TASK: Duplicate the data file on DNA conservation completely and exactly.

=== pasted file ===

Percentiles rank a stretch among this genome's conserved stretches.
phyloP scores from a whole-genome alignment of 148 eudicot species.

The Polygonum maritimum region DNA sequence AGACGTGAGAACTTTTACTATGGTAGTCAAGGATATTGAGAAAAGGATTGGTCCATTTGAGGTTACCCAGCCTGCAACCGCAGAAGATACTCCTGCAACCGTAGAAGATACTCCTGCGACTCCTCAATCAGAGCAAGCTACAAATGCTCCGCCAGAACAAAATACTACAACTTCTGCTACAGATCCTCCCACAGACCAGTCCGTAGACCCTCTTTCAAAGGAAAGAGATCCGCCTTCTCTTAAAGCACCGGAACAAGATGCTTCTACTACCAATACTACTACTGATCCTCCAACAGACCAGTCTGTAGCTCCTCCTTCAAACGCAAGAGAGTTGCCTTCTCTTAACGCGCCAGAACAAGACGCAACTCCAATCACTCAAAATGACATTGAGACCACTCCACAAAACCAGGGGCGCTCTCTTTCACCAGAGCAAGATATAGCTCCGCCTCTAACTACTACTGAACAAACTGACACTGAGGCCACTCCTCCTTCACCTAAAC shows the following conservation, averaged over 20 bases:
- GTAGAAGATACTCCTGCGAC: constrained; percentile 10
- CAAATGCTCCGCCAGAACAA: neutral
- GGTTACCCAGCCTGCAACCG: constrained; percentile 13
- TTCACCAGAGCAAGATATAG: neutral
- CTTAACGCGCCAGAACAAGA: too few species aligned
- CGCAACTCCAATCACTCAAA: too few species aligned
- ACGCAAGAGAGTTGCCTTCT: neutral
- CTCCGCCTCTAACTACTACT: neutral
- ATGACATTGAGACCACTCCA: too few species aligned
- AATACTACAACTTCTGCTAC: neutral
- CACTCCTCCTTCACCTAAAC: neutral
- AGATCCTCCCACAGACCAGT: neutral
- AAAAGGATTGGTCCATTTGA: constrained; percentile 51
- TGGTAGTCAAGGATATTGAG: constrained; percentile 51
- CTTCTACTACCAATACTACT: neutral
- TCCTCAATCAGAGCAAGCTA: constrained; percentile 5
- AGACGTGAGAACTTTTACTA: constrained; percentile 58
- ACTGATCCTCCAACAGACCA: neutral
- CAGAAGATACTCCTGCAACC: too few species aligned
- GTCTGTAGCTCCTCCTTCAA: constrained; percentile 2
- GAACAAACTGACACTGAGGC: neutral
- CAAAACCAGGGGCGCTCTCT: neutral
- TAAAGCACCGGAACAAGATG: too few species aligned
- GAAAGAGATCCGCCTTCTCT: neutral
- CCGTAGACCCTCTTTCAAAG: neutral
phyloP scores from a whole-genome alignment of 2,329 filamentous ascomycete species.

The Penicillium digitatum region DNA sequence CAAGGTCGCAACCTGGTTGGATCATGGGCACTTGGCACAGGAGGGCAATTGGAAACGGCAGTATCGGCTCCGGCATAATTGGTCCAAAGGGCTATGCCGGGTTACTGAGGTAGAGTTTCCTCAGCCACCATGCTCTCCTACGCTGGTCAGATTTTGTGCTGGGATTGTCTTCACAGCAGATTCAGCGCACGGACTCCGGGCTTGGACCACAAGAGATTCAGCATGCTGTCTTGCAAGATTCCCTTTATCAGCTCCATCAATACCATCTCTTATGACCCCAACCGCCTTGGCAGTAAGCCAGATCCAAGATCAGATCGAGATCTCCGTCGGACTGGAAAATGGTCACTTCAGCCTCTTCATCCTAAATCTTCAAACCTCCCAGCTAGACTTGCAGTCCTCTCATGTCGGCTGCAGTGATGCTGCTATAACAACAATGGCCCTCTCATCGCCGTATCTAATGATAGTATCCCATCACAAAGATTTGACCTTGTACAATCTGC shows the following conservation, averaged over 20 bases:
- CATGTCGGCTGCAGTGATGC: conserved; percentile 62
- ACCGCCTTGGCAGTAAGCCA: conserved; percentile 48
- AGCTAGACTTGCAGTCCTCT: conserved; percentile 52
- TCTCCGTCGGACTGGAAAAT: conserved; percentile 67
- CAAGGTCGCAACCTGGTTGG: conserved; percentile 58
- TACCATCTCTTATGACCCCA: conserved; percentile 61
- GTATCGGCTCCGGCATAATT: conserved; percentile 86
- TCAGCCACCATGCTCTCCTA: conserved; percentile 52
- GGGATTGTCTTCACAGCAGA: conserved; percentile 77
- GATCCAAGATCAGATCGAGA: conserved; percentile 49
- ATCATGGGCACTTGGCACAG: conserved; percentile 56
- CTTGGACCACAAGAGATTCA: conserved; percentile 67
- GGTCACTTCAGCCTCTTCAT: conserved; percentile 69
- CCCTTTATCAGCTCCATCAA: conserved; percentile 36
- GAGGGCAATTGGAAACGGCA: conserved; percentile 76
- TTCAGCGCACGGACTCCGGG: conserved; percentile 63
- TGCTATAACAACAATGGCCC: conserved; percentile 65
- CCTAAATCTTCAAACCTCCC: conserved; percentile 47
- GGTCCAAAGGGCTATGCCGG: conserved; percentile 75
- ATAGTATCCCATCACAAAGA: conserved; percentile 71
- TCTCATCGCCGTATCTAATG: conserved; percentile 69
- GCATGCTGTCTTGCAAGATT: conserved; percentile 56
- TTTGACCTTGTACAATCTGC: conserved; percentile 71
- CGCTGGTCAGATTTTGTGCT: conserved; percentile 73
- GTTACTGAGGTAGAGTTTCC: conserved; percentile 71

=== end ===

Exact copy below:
Percentiles rank a stretch among this genome's conserved stretches.
phyloP scores from a whole-genome alignment of 148 eudicot species.

The Polygonum maritimum region DNA sequence AGACGTGAGAACTTTTACTATGGTAGTCAAGGATATTGAGAAAAGGATTGGTCCATTTGAGGTTACCCAGCCTGCAACCGCAGAAGATACTCCTGCAACCGTAGAAGATACTCCTGCGACTCCTCAATCAGAGCAAGCTACAAATGCTCCGCCAGAACAAAATACTACAACTTCTGCTACAGATCCTCCCACAGACCAGTCCGTAGACCCTCTTTCAAAGGAAAGAGATCCGCCTTCTCTTAAAGCACCGGAACAAGATGCTTCTACTACCAATACTACTACTGATCCTCCAACAGACCAGTCTGTAGCTCCTCCTTCAAACGCAAGAGAGTTGCCTTCTCTTAACGCGCCAGAACAAGACGCAACTCCAATCACTCAAAATGACATTGAGACCACTCCACAAAACCAGGGGCGCTCTCTTTCACCAGAGCAAGATATAGCTCCGCCTCTAACTACTACTGAACAAACTGACACTGAGGCCACTCCTCCTTCACCTAAAC shows the following conservation, averaged over 20 bases:
- GTAGAAGATACTCCTGCGAC: constrained; percentile 10
- CAAATGCTCCGCCAGAACAA: neutral
- GGTTACCCAGCCTGCAACCG: constrained; percentile 13
- TTCACCAGAGCAAGATATAG: neutral
- CTTAACGCGCCAGAACAAGA: too few species aligned
- CGCAACTCCAATCACTCAAA: too few species aligned
- ACGCAAGAGAGTTGCCTTCT: neutral
- CTCCGCCTCTAACTACTACT: neutral
- ATGACATTGAGACCACTCCA: too few species aligned
- AATACTACAACTTCTGCTAC: neutral
- CACTCCTCCTTCACCTAAAC: neutral
- AGATCCTCCCACAGACCAGT: neutral
- AAAAGGATTGGTCCATTTGA: constrained; percentile 51
- TGGTAGTCAAGGATATTGAG: constrained; percentile 51
- CTTCTACTACCAATACTACT: neutral
- TCCTCAATCAGAGCAAGCTA: constrained; percentile 5
- AGACGTGAGAACTTTTACTA: constrained; percentile 58
- ACTGATCCTCCAACAGACCA: neutral
- CAGAAGATACTCCTGCAACC: too few species aligned
- GTCTGTAGCTCCTCCTTCAA: constrained; percentile 2
- GAACAAACTGACACTGAGGC: neutral
- CAAAACCAGGGGCGCTCTCT: neutral
- TAAAGCACCGGAACAAGATG: too few species aligned
- GAAAGAGATCCGCCTTCTCT: neutral
- CCGTAGACCCTCTTTCAAAG: neutral
phyloP scores from a whole-genome alignment of 2,329 filamentous ascomycete species.

The Penicillium digitatum region DNA sequence CAAGGTCGCAACCTGGTTGGATCATGGGCACTTGGCACAGGAGGGCAATTGGAAACGGCAGTATCGGCTCCGGCATAATTGGTCCAAAGGGCTATGCCGGGTTACTGAGGTAGAGTTTCCTCAGCCACCATGCTCTCCTACGCTGGTCAGATTTTGTGCTGGGATTGTCTTCACAGCAGATTCAGCGCACGGACTCCGGGCTTGGACCACAAGAGATTCAGCATGCTGTCTTGCAAGATTCCCTTTATCAGCTCCATCAATACCATCTCTTATGACCCCAACCGCCTTGGCAGTAAGCCAGATCCAAGATCAGATCGAGATCTCCGTCGGACTGGAAAATGGTCACTTCAGCCTCTTCATCCTAAATCTTCAAACCTCCCAGCTAGACTTGCAGTCCTCTCATGTCGGCTGCAGTGATGCTGCTATAACAACAATGGCCCTCTCATCGCCGTATCTAATGATAGTATCCCATCACAAAGATTTGACCTTGTACAATCTGC shows the following conservation, averaged over 20 bases:
- CATGTCGGCTGCAGTGATGC: conserved; percentile 62
- ACCGCCTTGGCAGTAAGCCA: conserved; percentile 48
- AGCTAGACTTGCAGTCCTCT: conserved; percentile 52
- TCTCCGTCGGACTGGAAAAT: conserved; percentile 67
- CAAGGTCGCAACCTGGTTGG: conserved; percentile 58
- TACCATCTCTTATGACCCCA: conserved; percentile 61
- GTATCGGCTCCGGCATAATT: conserved; percentile 86
- TCAGCCACCATGCTCTCCTA: conserved; percentile 52
- GGGATTGTCTTCACAGCAGA: conserved; percentile 77
- GATCCAAGATCAGATCGAGA: conserved; percentile 49
- ATCATGGGCACTTGGCACAG: conserved; percentile 56
- CTTGGACCACAAGAGATTCA: conserved; percentile 67
- GGTCACTTCAGCCTCTTCAT: conserved; percentile 69
- CCCTTTATCAGCTCCATCAA: conserved; percentile 36
- GAGGGCAATTGGAAACGGCA: conserved; percentile 76
- TTCAGCGCACGGACTCCGGG: conserved; percentile 63
- TGCTATAACAACAATGGCCC: conserved; percentile 65
- CCTAAATCTTCAAACCTCCC: conserved; percentile 47
- GGTCCAAAGGGCTATGCCGG: conserved; percentile 75
- ATAGTATCCCATCACAAAGA: conserved; percentile 71
- TCTCATCGCCGTATCTAATG: conserved; percentile 69
- GCATGCTGTCTTGCAAGATT: conserved; percentile 56
- TTTGACCTTGTACAATCTGC: conserved; percentile 71
- CGCTGGTCAGATTTTGTGCT: conserved; percentile 73
- GTTACTGAGGTAGAGTTTCC: conserved; percentile 71